Illinois County to Refund $24.6 Million in Property Taxes
Cook County, Illinois, is sending out a huge tax refund. Property taxpayers in the county are set to receive roughly $24.6 million in multiple installments thanks to property tax exemptions for homeowners, senior citizens, disabled persons, disabled veterans, and senior assessment freezes. Interestingly, the county plans to issue “nearly 90 percent” of the refunds in question without an application, according to Cook County Treasurer Maria Pappas.
Cook County residents will actually learn of their refunds, in many cases, when they receive their checks in the mail. They can also look online to find out if they are eligible. Real estate investors may wish to review properties with refunds coming as well if the investors track delinquent taxes and their associated properties. About 10,100 homeowners who paid by check or online will get credits to their bank accounts, while more than 11,000 will receive physical checks.
Interestingly, around 3,000 homeowners will be invited to apply for a property tax refund, since the county is concerned the wrong party might receive the check in question. Pappas noted in some suburbs that the average refund amount is nearly $5,000. The refunds are a result of new policies related to homeowner and senior exemptions and successful appeals for property tax assessments. In Cook County, many homeowners pay their property taxes in two separate installments.
At Strategic Passive Investments, we invest in Illinois property tax liens for several reasons even though historically the state has not had particularly “real estate investor-friendly” policies. Illinois offers high interest rates on its liens – as much as 36 percent over 36 months – and is perfect for investors who seek returns through the redemption of liens because its laws are longer but less aggressive than states like South Carolina or Texas, which are considered prime states for property acquisition. Because Illinois has very high tax rates but also has aggressive policies in place to help homeowners avoid foreclosure if at all feasible, the state is ideal for someone who is interested in obtaining a conservative, high yield return upon payment of the tax lien.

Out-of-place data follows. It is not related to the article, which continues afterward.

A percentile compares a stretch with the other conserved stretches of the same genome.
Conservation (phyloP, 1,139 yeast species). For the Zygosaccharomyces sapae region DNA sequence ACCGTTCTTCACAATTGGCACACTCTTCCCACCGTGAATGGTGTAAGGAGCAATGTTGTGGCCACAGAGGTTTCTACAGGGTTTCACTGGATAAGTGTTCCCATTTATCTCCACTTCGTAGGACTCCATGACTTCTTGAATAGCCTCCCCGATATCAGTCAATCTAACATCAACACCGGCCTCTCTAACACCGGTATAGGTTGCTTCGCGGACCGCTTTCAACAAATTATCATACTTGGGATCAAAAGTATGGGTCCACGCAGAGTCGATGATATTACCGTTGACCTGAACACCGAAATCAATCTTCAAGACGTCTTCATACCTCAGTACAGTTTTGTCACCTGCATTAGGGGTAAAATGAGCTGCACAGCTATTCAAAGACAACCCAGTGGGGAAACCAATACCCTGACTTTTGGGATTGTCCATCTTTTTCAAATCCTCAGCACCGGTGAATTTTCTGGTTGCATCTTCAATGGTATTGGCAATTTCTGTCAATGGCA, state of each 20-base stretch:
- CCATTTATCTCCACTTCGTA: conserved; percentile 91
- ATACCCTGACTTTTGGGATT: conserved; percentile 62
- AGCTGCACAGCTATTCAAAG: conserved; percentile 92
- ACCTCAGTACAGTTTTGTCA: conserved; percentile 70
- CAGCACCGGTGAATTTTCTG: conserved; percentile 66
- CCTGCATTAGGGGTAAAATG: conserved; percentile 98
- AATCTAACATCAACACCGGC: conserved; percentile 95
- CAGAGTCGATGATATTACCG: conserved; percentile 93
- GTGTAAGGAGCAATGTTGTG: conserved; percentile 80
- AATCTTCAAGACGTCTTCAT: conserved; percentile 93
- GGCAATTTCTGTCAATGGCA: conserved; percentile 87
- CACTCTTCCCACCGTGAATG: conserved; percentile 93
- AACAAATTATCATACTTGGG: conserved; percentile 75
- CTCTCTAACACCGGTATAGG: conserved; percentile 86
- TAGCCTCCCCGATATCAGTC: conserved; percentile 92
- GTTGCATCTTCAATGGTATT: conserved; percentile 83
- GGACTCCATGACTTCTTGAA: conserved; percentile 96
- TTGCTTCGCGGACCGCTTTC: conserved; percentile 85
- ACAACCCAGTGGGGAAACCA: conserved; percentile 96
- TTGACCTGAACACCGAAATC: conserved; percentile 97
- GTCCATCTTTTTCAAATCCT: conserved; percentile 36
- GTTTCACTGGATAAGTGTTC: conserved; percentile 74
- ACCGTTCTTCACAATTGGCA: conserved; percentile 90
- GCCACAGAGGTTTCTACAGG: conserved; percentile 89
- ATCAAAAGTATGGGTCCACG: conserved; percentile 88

Because Illinois property tax lien actions follow a “bid-down” format, they actually benefit the investor seeking a good return and the property owner, who benefits from a lower interest rate. Max interest rate in the state is 18 percent per six-month period. In some cases, investors may bid as low as 0 percent, and only an experienced tax auction bidder will know when this type of action is appropriate.